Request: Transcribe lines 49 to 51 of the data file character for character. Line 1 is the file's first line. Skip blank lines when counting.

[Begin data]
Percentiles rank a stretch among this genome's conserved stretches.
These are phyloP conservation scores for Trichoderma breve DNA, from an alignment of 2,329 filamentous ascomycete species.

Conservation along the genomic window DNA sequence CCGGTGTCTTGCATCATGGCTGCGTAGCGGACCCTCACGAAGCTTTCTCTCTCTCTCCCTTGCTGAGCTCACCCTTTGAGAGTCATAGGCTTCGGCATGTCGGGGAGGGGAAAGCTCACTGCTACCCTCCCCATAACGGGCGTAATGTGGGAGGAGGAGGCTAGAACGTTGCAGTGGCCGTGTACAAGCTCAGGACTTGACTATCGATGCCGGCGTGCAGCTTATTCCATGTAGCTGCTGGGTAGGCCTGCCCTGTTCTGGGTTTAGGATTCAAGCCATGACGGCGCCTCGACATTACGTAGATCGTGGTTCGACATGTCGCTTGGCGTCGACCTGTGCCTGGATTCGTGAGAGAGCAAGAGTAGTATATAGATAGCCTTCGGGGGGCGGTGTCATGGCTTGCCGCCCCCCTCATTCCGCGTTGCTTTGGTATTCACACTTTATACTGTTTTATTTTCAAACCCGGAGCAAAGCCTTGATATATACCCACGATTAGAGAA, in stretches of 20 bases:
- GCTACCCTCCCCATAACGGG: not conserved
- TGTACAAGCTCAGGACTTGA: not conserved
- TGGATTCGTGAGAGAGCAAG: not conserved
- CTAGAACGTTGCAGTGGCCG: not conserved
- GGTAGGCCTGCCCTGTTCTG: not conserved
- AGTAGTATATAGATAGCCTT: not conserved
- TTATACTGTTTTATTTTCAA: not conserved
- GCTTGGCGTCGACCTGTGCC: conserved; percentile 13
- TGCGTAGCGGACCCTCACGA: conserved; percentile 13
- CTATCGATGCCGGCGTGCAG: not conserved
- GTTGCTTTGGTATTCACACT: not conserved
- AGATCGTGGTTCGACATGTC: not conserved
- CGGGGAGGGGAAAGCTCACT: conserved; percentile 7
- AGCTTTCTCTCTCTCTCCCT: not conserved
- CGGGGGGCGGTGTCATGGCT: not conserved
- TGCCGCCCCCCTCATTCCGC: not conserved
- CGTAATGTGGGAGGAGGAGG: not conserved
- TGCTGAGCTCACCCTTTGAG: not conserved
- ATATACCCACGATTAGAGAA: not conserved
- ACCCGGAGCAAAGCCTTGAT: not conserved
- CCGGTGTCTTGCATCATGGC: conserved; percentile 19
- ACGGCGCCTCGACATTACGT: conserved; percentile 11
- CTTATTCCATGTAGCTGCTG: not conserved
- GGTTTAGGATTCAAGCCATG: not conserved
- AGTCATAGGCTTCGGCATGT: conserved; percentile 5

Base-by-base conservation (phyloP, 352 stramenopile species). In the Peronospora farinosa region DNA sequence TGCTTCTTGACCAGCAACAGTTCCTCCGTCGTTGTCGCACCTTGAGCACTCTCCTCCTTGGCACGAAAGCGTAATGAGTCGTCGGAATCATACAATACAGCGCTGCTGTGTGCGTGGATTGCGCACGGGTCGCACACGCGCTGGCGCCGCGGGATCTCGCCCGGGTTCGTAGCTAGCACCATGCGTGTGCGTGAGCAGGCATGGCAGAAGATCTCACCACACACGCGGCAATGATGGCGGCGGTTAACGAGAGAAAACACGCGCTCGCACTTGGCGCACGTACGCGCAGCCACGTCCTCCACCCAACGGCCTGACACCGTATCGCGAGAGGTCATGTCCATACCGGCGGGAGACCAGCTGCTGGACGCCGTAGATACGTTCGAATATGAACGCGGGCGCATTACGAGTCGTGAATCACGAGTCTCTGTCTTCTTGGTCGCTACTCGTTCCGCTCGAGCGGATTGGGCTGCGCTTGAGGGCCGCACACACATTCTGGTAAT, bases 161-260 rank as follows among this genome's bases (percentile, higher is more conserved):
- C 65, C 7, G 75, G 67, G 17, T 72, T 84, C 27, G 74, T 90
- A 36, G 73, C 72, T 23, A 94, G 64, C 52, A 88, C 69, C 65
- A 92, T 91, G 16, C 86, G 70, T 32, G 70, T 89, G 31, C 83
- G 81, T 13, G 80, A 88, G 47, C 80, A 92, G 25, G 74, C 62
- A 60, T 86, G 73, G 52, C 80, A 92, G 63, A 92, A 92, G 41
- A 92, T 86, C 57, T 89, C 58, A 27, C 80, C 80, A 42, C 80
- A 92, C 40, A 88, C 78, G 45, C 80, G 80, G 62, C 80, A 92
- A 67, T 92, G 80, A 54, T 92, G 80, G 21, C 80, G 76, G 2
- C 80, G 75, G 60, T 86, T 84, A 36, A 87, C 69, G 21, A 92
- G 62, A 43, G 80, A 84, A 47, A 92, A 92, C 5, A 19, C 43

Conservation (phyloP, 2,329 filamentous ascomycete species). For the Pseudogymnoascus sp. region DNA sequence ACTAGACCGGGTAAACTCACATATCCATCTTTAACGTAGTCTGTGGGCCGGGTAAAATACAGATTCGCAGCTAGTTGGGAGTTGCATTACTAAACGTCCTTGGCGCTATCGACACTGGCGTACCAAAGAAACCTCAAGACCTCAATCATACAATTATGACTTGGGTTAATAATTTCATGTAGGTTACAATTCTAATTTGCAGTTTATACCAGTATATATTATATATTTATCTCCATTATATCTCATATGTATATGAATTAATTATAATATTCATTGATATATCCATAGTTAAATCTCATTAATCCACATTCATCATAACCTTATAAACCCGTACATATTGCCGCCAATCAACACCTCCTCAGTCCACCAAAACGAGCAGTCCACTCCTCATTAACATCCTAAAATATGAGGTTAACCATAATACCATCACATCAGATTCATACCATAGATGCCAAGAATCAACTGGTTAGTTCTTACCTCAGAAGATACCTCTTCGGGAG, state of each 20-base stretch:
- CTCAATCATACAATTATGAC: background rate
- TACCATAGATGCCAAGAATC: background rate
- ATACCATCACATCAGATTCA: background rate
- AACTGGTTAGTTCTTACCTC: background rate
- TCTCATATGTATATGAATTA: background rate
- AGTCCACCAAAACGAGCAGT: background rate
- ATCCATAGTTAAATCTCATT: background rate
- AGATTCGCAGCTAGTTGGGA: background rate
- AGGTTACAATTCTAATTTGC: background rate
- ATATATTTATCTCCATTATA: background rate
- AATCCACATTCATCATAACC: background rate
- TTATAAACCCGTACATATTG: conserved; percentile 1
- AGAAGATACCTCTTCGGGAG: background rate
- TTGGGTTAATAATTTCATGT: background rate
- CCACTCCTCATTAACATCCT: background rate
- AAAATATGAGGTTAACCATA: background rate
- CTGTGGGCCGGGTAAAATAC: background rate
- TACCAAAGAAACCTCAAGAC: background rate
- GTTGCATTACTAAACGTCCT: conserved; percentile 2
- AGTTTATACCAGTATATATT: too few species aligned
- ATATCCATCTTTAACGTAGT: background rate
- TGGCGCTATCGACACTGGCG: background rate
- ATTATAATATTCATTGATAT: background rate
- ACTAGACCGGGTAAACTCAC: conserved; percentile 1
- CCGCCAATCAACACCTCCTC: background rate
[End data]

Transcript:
- AGGTTACAATTCTAATTTGC: background rate
- ATATATTTATCTCCATTATA: background rate
- AATCCACATTCATCATAACC: background rate